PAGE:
Book Review: India from Midnight to the Millennium and Beyond by Shashi Tharoor

RATING : 2.5/5

India from Midnight to the Millennium and Beyond by Shashi Tharoor was, in many ways, disappointing. It is not  the overall readability of the book, or of the topics covered or of the beauty of the language used ; but it is the lack of  expected depth of the book which gives that impression. And especially when its title makes one assume that it must cover the whole of Independent India’s history.

No one can deny that Mr. Tharoor remains a narrator without much parallel among the modern political observers of India. However, one could see only a few instances elaborated as the only ones which defined the period under consideration. Plainly speaking, too much of information and anecdotes have been provided on a handful of topics. This gives the book a handsome superficial width, but a depth as thin as a sheet (although not quite the alternate pronunciation).

At one instance he narrates an anecdote to hint at the success of affirmative action for removal of caste disparities in Kerala. The narrative gets almost an entire chapter on caste. Apparently, it happened to be one of national prominence as the all important author was personally involved. A lot of similar issues abound the book.

A good book, if you are fond of one-liners. But for them, I would rather read The Great Indian Novel by the same author.

Recommended: for people with less interest in the depth of political affairs, as they will at least find something in the political discourse which is interesting. It still remains a book, which might invoke some interest in the disinterested.

Not Recommended: There is hardly anything new for people who have been reading books of this genre for a long time. Not an advisable read for those in search of information.

Good one-liners and remarks make the book light and enjoyable. That provides the extra 0.5 in my ratings.


Joseph Stiglitz-Making Globalizaion Work


Skewed globalization dominated by the selfish interests of developed nations led by the United States has always been an area of concern. Joseph Stiglitz tries to remove the stigma associated with the concept of globalization as a whole, while attacking the roots of the skewed globalization of today. Here he offers certain remedies to make globalization work better.

Stiglitz, as usual, is at his best exhibiting how unfair globalization has been till date, yet this book follows a novel approach of offering solutions. The book starts with optimism that another world is possible, and there exist solutions within the framework of globalization, which can work.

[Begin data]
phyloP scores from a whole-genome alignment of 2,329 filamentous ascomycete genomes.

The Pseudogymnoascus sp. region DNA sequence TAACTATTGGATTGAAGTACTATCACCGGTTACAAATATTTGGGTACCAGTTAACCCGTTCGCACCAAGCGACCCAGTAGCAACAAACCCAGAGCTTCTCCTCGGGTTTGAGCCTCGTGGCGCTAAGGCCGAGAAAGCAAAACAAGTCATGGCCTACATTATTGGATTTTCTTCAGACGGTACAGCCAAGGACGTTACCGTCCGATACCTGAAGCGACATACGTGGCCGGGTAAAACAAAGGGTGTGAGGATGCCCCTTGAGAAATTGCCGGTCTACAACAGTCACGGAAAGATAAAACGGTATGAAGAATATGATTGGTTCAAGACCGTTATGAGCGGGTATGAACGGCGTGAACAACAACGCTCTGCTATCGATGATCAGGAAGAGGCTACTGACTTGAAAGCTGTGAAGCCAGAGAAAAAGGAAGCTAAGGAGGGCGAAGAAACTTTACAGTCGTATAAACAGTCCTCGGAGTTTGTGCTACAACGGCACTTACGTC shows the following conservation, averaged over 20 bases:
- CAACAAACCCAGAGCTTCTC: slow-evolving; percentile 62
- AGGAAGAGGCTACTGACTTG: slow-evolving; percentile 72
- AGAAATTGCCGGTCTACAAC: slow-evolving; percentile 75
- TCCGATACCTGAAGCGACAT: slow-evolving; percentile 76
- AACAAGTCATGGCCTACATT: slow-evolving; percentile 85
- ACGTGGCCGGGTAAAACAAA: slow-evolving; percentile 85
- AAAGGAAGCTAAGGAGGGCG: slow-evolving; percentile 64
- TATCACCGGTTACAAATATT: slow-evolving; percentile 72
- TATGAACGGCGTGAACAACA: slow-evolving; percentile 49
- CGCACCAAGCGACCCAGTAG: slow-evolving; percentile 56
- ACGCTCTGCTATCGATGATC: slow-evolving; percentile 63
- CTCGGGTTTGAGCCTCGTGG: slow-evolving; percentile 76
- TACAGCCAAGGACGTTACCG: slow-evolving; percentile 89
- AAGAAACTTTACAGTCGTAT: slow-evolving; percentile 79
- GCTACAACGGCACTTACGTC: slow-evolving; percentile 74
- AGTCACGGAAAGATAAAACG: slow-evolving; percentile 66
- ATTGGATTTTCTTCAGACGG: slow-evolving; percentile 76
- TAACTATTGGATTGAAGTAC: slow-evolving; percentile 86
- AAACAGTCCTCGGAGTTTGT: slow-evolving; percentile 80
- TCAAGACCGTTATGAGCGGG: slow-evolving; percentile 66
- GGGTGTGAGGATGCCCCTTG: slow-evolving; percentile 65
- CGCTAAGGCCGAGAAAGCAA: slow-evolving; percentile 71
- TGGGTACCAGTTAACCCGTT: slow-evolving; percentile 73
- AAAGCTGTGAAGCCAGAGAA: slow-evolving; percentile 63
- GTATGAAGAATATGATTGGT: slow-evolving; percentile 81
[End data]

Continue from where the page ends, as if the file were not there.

In terms of trade, he recommends how a fairer trade regime as opposed to the present regime where developed nations take use information asymmetries tilted to their sides to their advantage, can be replaced by a better regime for the benefit of all. He exposes how developed countries resort to populist, unethical, and sometimes even pathetically populist methodologies for taking undue advantage over developing countries in trade.

He comes down heavily on the present systems of patents and intellectual property rights, and how they can impede development of newer technologies, especially in developing countries. He calls them an impediment to the spirit of globalization and calls for less stringent and just patent laws.

He points to the conundrum that resource-rich countries are generally poor and how manufacturing sector growth in these countries, instead of providing raw materials to manufacturers in the developed world, can contribute better in a globalised world towards development for all. Innovative measures are also suggested for having a better economic system in place so that it rewards green growth which protects environment.

He calls for administrative reforms in multinationals, where stricter norms are laid out against bribery; and environmental damage and reduction of monopolies take place. He also emphasizes on a better debt management policy, where following the IMF directives have been disastrous in the past for many a developing country. In the same tune he calls for sweeping reforms in the IMF and World Bank. He emphasizes the need for a better global reserve system at work, and doing away with dollar-based reserves as a possible solution. The overall conclusion is that these changes can occur only in a globally democratic environment, and calls upon internally democratic developed countries to have democratic foreign and economic policies as well, and do away with monopolist globalization.

A thorough and well researched book as you might expect. It is an eye opener in many ways, for those who are ignorant of the specifics of skewed globalization. A book written by a visionary, who can see through the dangerous consequences of the existing policies, both for developed and developing world.

His ideas are workable in many ways, but most of his ideas require countries like US showing a change of intent, which seems impossible at this moment in time. Thus, his expectations border on idealism, and hence may seem less practical. Just as people looked at Keynesian model after decades with awe and wonder, Stiglitz too seems too ahead of his time. His solutions may prove to be part of a useful framework in the future.

His suggestions of repairing up capitalism of its woes, (rather than the extreme of doing away with it altogether), with well-defined role of domestic savings in investment as opposed to unstable speculative  capital (which was one big reason for recession) ,  and with emphasis on a democratic government to have at least some amount of regulatory mechanisms to check the ill-effects of market capitalism (like the woes of monopoly) may prove to be the benchmarks for a just, democratic and equitable global economic growth in the future. But, given the present scenario, we do not know how far that future lies.